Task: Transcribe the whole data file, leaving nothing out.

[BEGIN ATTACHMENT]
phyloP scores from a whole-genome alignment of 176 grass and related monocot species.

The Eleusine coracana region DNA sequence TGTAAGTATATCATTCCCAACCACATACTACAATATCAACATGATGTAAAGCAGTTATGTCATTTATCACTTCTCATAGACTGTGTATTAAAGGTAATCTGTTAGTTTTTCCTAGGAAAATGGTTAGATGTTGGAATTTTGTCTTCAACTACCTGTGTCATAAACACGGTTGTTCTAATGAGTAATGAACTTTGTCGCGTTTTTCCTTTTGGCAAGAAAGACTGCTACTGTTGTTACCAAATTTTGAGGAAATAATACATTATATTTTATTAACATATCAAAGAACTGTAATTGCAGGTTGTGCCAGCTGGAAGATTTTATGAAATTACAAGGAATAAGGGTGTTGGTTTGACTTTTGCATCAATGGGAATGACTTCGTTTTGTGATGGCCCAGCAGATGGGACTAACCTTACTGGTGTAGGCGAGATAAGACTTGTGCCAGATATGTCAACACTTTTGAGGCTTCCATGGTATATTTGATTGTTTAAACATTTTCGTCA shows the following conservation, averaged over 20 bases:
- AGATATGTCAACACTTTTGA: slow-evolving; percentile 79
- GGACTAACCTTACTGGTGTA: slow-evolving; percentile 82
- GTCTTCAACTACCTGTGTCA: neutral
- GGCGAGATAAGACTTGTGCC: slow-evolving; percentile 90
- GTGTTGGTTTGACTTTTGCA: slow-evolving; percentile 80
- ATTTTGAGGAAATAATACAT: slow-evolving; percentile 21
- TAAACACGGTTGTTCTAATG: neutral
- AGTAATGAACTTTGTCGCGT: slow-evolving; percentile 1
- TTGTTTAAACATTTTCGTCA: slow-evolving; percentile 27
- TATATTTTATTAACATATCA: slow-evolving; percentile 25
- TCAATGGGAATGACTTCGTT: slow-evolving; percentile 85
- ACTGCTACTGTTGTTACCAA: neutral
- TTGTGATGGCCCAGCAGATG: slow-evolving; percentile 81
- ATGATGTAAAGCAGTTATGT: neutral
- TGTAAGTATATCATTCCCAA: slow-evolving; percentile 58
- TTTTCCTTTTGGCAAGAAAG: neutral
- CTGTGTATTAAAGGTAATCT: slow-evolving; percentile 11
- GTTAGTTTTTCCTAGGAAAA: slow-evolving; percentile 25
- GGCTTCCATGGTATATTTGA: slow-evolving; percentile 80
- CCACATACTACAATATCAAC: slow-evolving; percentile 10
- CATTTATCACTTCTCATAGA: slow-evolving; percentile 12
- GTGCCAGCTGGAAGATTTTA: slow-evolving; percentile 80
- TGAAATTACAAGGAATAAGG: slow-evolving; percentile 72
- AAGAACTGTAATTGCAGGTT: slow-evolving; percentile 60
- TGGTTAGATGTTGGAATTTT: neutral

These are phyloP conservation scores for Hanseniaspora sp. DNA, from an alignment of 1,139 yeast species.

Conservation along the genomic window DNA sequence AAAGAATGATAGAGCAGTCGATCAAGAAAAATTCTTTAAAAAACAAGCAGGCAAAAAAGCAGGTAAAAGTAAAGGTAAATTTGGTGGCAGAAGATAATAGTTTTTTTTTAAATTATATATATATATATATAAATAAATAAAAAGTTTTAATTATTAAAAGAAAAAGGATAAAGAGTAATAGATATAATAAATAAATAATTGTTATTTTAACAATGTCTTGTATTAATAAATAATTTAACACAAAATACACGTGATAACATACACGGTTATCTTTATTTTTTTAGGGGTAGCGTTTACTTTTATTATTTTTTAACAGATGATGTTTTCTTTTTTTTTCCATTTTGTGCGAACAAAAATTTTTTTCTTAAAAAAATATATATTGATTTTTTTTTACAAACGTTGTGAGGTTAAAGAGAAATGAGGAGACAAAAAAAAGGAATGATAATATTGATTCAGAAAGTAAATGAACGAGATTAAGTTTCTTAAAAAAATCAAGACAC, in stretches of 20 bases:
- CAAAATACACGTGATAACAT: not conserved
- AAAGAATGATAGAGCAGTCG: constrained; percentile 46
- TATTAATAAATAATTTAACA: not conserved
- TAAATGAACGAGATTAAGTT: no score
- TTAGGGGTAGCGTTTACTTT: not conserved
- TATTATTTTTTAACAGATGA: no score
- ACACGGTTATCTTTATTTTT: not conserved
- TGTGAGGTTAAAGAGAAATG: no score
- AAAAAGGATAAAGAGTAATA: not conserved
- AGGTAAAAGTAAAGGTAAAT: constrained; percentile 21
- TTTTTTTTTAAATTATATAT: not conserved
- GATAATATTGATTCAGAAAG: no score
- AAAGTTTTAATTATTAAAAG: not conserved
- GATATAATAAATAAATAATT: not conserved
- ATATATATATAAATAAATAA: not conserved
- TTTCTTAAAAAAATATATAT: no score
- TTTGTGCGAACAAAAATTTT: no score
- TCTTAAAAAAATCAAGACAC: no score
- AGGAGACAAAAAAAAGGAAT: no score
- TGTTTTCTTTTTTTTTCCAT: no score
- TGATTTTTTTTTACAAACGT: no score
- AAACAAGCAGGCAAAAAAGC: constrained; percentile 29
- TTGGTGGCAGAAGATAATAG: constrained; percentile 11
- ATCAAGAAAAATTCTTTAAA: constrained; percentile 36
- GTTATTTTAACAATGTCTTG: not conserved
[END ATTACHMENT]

phyloP scores from a whole-genome alignment of 176 grass and related monocot species.

The Eleusine coracana region DNA sequence TGTAAGTATATCATTCCCAACCACATACTACAATATCAACATGATGTAAAGCAGTTATGTCATTTATCACTTCTCATAGACTGTGTATTAAAGGTAATCTGTTAGTTTTTCCTAGGAAAATGGTTAGATGTTGGAATTTTGTCTTCAACTACCTGTGTCATAAACACGGTTGTTCTAATGAGTAATGAACTTTGTCGCGTTTTTCCTTTTGGCAAGAAAGACTGCTACTGTTGTTACCAAATTTTGAGGAAATAATACATTATATTTTATTAACATATCAAAGAACTGTAATTGCAGGTTGTGCCAGCTGGAAGATTTTATGAAATTACAAGGAATAAGGGTGTTGGTTTGACTTTTGCATCAATGGGAATGACTTCGTTTTGTGATGGCCCAGCAGATGGGACTAACCTTACTGGTGTAGGCGAGATAAGACTTGTGCCAGATATGTCAACACTTTTGAGGCTTCCATGGTATATTTGATTGTTTAAACATTTTCGTCA shows the following conservation, averaged over 20 bases:
- AGATATGTCAACACTTTTGA: slow-evolving; percentile 79
- GGACTAACCTTACTGGTGTA: slow-evolving; percentile 82
- GTCTTCAACTACCTGTGTCA: neutral
- GGCGAGATAAGACTTGTGCC: slow-evolving; percentile 90
- GTGTTGGTTTGACTTTTGCA: slow-evolving; percentile 80
- ATTTTGAGGAAATAATACAT: slow-evolving; percentile 21
- TAAACACGGTTGTTCTAATG: neutral
- AGTAATGAACTTTGTCGCGT: slow-evolving; percentile 1
- TTGTTTAAACATTTTCGTCA: slow-evolving; percentile 27
- TATATTTTATTAACATATCA: slow-evolving; percentile 25
- TCAATGGGAATGACTTCGTT: slow-evolving; percentile 85
- ACTGCTACTGTTGTTACCAA: neutral
- TTGTGATGGCCCAGCAGATG: slow-evolving; percentile 81
- ATGATGTAAAGCAGTTATGT: neutral
- TGTAAGTATATCATTCCCAA: slow-evolving; percentile 58
- TTTTCCTTTTGGCAAGAAAG: neutral
- CTGTGTATTAAAGGTAATCT: slow-evolving; percentile 11
- GTTAGTTTTTCCTAGGAAAA: slow-evolving; percentile 25
- GGCTTCCATGGTATATTTGA: slow-evolving; percentile 80
- CCACATACTACAATATCAAC: slow-evolving; percentile 10
- CATTTATCACTTCTCATAGA: slow-evolving; percentile 12
- GTGCCAGCTGGAAGATTTTA: slow-evolving; percentile 80
- TGAAATTACAAGGAATAAGG: slow-evolving; percentile 72
- AAGAACTGTAATTGCAGGTT: slow-evolving; percentile 60
- TGGTTAGATGTTGGAATTTT: neutral

These are phyloP conservation scores for Hanseniaspora sp. DNA, from an alignment of 1,139 yeast species.

Conservation along the genomic window DNA sequence AAAGAATGATAGAGCAGTCGATCAAGAAAAATTCTTTAAAAAACAAGCAGGCAAAAAAGCAGGTAAAAGTAAAGGTAAATTTGGTGGCAGAAGATAATAGTTTTTTTTTAAATTATATATATATATATATAAATAAATAAAAAGTTTTAATTATTAAAAGAAAAAGGATAAAGAGTAATAGATATAATAAATAAATAATTGTTATTTTAACAATGTCTTGTATTAATAAATAATTTAACACAAAATACACGTGATAACATACACGGTTATCTTTATTTTTTTAGGGGTAGCGTTTACTTTTATTATTTTTTAACAGATGATGTTTTCTTTTTTTTTCCATTTTGTGCGAACAAAAATTTTTTTCTTAAAAAAATATATATTGATTTTTTTTTACAAACGTTGTGAGGTTAAAGAGAAATGAGGAGACAAAAAAAAGGAATGATAATATTGATTCAGAAAGTAAATGAACGAGATTAAGTTTCTTAAAAAAATCAAGACAC, in stretches of 20 bases:
- CAAAATACACGTGATAACAT: not conserved
- AAAGAATGATAGAGCAGTCG: constrained; percentile 46
- TATTAATAAATAATTTAACA: not conserved
- TAAATGAACGAGATTAAGTT: no score
- TTAGGGGTAGCGTTTACTTT: not conserved
- TATTATTTTTTAACAGATGA: no score
- ACACGGTTATCTTTATTTTT: not conserved
- TGTGAGGTTAAAGAGAAATG: no score
- AAAAAGGATAAAGAGTAATA: not conserved
- AGGTAAAAGTAAAGGTAAAT: constrained; percentile 21
- TTTTTTTTTAAATTATATAT: not conserved
- GATAATATTGATTCAGAAAG: no score
- AAAGTTTTAATTATTAAAAG: not conserved
- GATATAATAAATAAATAATT: not conserved
- ATATATATATAAATAAATAA: not conserved
- TTTCTTAAAAAAATATATAT: no score
- TTTGTGCGAACAAAAATTTT: no score
- TCTTAAAAAAATCAAGACAC: no score
- AGGAGACAAAAAAAAGGAAT: no score
- TGTTTTCTTTTTTTTTCCAT: no score
- TGATTTTTTTTTACAAACGT: no score
- AAACAAGCAGGCAAAAAAGC: constrained; percentile 29
- TTGGTGGCAGAAGATAATAG: constrained; percentile 11
- ATCAAGAAAAATTCTTTAAA: constrained; percentile 36
- GTTATTTTAACAATGTCTTG: not conserved